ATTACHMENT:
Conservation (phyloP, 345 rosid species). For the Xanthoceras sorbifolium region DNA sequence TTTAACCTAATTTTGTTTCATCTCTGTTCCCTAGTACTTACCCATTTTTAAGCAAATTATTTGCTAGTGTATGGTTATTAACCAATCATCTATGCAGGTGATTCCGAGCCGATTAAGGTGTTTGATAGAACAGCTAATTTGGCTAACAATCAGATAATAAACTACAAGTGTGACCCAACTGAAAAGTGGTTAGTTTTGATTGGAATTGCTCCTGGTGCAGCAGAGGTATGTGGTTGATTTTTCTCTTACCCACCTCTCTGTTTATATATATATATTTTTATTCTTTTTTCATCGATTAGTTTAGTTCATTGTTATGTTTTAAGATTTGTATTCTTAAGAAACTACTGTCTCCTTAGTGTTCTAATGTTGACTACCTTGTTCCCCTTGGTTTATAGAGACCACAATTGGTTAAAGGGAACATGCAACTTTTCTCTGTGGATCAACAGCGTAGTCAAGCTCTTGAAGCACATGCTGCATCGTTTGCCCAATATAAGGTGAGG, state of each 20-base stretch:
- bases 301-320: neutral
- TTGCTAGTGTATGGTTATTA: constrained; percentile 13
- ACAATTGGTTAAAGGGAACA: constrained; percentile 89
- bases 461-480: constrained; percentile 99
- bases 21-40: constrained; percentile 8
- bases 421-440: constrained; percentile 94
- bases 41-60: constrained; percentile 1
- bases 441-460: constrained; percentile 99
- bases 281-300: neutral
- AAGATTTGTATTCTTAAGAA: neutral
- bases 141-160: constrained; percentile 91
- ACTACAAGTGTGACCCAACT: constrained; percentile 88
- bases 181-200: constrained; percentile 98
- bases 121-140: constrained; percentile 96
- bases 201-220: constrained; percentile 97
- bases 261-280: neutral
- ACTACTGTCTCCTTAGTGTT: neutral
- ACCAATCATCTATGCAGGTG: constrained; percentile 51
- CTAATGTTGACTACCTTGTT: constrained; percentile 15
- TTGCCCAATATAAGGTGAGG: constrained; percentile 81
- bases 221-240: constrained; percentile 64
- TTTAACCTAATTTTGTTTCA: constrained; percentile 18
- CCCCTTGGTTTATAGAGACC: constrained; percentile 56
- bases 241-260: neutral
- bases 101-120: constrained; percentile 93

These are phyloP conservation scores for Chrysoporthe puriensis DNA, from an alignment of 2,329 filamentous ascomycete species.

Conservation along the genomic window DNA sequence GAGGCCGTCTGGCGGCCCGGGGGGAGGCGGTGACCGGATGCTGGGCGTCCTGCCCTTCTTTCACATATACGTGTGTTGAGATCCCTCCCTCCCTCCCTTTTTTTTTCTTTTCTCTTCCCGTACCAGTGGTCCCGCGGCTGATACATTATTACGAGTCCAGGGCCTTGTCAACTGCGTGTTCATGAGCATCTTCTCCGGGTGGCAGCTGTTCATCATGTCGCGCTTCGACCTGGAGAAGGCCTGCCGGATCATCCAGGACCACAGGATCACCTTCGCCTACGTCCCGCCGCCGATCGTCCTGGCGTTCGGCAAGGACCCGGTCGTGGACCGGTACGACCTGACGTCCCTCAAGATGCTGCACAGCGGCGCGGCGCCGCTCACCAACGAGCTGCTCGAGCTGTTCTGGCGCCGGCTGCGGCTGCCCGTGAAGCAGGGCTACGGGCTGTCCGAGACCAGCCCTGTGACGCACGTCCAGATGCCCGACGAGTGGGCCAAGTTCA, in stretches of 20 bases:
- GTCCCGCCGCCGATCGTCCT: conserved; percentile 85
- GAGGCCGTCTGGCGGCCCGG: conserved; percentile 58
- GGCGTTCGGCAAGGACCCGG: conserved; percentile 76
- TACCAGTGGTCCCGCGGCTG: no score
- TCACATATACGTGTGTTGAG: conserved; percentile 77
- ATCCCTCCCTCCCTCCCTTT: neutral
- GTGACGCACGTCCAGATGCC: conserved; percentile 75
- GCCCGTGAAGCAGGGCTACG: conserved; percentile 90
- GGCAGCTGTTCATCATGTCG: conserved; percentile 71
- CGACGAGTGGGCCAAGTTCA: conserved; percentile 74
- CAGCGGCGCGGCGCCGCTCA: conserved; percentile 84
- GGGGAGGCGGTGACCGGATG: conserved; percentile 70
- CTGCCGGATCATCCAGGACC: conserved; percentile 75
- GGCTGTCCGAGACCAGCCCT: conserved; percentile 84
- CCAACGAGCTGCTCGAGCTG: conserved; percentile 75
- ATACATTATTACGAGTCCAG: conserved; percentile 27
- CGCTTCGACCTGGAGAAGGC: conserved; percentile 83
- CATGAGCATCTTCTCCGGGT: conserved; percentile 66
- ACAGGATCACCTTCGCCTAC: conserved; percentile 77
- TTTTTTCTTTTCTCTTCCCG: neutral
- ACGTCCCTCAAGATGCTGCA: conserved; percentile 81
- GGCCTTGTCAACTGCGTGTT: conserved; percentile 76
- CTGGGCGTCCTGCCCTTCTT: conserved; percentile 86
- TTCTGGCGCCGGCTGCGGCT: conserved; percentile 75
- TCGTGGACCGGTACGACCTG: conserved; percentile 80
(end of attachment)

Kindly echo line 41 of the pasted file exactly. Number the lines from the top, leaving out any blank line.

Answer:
- CTGCCGGATCATCCAGGACC: conserved; percentile 75